Trump’s historic New York hush money trial begins today with jury selection

Donald Trump will make history Monday as the first former president to stand trial on criminal charges, a watershed moment for American politics, the presidential election and Trump himself.

Trump — the presumptive Republican nominee for president — is required to be present for the entire trial, which could last as long as eight weeks. He’s pleaded not guilty to 34 counts of falsifying business records, a low-level felony punishable by up to four years in prison. The trial kicks off Monday with jury selection.

The charges relate to Trump’s first run for president, in 2016. Prosecutors from Manhattan District Attorney Alvin Bragg’s office allege he took part in a scheme with his then-lawyer Michael Cohen and the publisher of the National Enquirer to suppress scandalous stories about him in the run-up to Election Day.

One of those stories involved porn star Stormy Daniels, who alleged she had a sexual encounter with Trump in 2006. Trump has denied the claim, and Cohen paid Daniels $130,000 in October 2016 to keep quiet about the allegation. After he was elected, Trump repaid Cohen in payments recorded as legal fees at his company —documents the DA alleges were falsified to keep the hush money payments secret.

Trump has maintained he didn’t do anything wrong and derided the case as being part of a politically motivated “witch hunt” against him, a claim he’s used to galvanize his supporters and rake in millions of dollars in fundraising for his campaign.

The criminal case was the first of four brought against Trump in four different jurisdictions and is the only case definitively set to go to trial before the election.

Because Trump is required to be in court four days a week (the trial does not take place on Wednesdays), his ability to campaign in person is limited to times the court is not in session. But as he did during his previous New York trials, Trump is likely to speak publicly during breaks and after court adjourns for the day.

The start of the trial comes despite numerous lastditch efforts by Trump to delay it, including by filing appeals accusing Judge Juan Merchan of having a conflict of interest because his daughter’s media firm does work for Democratic candidates, arguing the judge’s partial gag order against him is “unconstitutional,” and claiming that it’s impossible for him to get a fair trial in Manhattan given the huge amount of pretrial publicity surrounding the case.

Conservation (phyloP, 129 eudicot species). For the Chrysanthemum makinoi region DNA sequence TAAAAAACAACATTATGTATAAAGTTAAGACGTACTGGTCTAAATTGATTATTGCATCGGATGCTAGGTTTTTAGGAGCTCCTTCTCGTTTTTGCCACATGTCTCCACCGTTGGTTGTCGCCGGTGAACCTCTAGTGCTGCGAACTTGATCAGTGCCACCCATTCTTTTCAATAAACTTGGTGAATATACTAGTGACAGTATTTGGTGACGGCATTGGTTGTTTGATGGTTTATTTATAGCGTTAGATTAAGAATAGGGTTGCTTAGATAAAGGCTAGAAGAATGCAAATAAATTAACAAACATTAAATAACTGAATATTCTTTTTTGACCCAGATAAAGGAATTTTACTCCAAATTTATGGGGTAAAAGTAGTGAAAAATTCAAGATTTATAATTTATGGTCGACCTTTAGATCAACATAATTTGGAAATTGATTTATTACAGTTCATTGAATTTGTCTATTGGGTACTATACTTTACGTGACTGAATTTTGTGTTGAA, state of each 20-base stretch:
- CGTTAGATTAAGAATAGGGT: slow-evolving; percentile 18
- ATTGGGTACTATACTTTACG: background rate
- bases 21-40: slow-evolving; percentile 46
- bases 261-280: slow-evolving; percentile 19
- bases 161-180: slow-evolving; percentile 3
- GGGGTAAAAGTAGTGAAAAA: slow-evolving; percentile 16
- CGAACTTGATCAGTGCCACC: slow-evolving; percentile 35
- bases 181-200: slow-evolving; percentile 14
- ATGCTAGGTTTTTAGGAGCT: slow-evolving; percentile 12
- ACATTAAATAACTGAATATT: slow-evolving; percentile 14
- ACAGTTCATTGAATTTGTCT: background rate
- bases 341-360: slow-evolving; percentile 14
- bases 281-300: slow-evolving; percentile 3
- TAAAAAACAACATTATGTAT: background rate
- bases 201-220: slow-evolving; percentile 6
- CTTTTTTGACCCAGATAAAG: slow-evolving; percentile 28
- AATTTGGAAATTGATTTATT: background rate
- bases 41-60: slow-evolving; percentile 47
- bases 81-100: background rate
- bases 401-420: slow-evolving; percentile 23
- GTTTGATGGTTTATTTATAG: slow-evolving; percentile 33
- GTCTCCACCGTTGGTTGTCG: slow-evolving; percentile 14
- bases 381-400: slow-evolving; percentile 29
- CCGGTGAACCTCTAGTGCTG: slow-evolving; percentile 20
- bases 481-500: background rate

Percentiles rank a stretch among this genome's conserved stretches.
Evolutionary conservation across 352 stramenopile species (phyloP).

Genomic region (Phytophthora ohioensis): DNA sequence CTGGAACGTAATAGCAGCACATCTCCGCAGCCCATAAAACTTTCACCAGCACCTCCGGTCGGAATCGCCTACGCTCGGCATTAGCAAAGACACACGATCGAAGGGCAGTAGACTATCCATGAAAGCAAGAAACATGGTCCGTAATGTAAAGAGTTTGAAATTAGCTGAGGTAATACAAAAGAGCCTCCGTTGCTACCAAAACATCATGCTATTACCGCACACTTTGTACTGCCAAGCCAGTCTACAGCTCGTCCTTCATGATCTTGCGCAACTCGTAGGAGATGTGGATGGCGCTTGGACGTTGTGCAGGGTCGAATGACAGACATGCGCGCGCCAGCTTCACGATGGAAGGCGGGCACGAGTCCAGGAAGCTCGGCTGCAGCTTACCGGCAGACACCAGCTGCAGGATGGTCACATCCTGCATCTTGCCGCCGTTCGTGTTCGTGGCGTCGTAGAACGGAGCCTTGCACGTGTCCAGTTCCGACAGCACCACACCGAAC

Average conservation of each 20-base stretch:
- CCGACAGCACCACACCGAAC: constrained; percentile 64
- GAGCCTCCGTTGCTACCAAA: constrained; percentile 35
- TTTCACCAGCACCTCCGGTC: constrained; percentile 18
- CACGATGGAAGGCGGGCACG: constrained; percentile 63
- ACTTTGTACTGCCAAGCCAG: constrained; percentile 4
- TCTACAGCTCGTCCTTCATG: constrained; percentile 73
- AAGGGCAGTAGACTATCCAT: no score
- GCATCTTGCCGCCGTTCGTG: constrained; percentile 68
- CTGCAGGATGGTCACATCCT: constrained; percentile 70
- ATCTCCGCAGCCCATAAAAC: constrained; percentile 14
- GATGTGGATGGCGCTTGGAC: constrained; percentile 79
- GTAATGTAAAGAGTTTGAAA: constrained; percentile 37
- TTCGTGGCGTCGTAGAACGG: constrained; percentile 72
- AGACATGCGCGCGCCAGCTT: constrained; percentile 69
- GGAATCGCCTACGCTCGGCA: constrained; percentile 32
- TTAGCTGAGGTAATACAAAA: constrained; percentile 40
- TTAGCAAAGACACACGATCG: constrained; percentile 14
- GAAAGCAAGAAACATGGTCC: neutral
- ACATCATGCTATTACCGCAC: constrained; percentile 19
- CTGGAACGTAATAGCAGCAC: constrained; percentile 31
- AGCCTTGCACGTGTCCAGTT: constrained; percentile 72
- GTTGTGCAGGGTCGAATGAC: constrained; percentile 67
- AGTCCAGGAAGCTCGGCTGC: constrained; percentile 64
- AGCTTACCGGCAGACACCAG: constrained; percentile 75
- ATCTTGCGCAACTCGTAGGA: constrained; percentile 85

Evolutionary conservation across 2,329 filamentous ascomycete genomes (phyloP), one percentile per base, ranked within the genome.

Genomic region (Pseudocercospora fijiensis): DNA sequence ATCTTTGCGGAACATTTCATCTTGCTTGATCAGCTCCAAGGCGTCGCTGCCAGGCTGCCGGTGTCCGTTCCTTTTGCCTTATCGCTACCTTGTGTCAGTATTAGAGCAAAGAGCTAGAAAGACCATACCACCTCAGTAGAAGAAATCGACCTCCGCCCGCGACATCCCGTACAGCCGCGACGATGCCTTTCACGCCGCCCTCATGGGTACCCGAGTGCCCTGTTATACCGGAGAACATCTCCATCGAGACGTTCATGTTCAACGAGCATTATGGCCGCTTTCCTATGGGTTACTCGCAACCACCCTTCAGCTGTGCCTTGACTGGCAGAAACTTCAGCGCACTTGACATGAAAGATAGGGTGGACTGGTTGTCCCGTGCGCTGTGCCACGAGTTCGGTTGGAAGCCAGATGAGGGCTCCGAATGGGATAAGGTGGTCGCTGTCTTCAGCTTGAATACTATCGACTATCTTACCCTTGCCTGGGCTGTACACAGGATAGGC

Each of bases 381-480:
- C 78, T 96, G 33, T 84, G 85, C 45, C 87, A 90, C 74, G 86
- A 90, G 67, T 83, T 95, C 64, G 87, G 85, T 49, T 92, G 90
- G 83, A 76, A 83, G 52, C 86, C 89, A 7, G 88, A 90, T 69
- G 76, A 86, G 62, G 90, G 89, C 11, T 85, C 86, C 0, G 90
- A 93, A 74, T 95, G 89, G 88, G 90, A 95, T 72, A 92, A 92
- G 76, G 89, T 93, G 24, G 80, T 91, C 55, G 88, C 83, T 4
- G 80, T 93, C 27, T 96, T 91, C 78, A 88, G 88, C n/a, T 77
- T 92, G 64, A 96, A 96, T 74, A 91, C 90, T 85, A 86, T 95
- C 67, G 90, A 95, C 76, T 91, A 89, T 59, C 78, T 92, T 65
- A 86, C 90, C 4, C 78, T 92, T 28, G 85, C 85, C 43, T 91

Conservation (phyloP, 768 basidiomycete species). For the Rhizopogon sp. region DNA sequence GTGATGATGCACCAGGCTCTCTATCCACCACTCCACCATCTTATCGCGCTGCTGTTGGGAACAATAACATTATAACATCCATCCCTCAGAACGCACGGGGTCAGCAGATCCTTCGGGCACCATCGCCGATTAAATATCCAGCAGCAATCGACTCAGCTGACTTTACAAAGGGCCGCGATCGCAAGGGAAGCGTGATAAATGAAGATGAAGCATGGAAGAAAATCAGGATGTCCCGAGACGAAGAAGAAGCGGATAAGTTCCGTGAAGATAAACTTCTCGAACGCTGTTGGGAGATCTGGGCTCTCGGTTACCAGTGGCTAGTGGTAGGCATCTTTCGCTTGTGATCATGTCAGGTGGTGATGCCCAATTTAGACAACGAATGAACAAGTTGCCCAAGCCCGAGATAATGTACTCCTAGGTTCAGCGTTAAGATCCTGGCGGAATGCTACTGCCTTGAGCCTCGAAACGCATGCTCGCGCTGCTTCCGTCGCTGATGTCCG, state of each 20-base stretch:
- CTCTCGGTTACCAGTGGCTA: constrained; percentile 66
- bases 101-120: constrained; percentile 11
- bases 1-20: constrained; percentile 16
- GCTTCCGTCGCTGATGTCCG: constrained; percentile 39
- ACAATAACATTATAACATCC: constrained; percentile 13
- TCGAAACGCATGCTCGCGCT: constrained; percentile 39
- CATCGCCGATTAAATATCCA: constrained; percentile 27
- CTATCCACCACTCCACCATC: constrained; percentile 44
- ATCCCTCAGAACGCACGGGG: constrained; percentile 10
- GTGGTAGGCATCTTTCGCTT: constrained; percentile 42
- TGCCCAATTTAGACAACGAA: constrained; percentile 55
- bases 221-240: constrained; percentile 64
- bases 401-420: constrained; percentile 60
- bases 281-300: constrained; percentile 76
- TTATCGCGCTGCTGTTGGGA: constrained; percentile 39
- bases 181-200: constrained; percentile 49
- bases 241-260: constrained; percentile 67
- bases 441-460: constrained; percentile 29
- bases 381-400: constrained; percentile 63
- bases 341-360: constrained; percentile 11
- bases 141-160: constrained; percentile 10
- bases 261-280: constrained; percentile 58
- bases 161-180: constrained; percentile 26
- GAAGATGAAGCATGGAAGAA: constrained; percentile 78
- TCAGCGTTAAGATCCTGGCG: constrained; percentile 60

The DA’s office countered in a court filing that “given the sheer size of New York County, it is absurd for [Trump] to assert that it will be impossible or even impractical to find a dozen fair and impartial jurors, plus alternates, among more than a million people.”

The jury selection process is expected to take one to two weeks. Two sources with direct knowledge of the situation told NBC News that 6,000 jurors have been called to the Manhattan criminal courts this week — 2,000 more than in a typical week.

Merchan announced a methodical system of whittling down the large jury pool to 12 jurors and six alternates who can be “fair and impartial” about the deeply polarizing Trump.

Eighteen jurors will be put in the jury box at a time and each one in succession will read out loud their answers to a series of 42 questions. The questions include inquiries about what news sources they follow, whether they’ve ever attended any Trump rallies or anti-Trump protests, and whether they’ve ever supported the QAnon movement or antifa.

The form does not ask about party affiliation, political contributions or voting history, but the judge said answers to those questions “may easily be gleaned from the responses to other questions.” After the 42 questions are answered, prosecutors can ask the jurors a series of follow-up questions, and then Trump’s attorneys can ask their own follow-ups.

Merchan warned both sides “not to seek to expand the degree of intrusion beyond what is relevant and has already been approved,” and rejected a request from Trump’s attorneys that jurors be asked whether they “like” the former president.

“Such questions are irrelevant because they do not go to the issue of the prospective juror’s qualifications,” he wrote in an order made public on April 8. “The ultimate issue is whether the prospective juror can ensure us that they will set aside any personal feelings or biases and render a decision that is based on the evidence and the law,” the order said.

The trial will have an anonymous jury, meaning the jurors’ identities and addresses will not be made public. The judge said the move was necessary because of “a likelihood of bribery, jury tampering, or of physical injury or harassment of juror(s).”

While the trial is the first criminal trial involving a former president, it’s the fourth trial in New York involving Trump as a defendant since he left office. He was sued twice by writer E. Jean Carroll for sexual abuse and defamation and he and his company were accused of fraud in a civil case brought by New York Attorney General Letitia James. The verdicts against him in the three cases — all of which he is appealing — total about $550 million.

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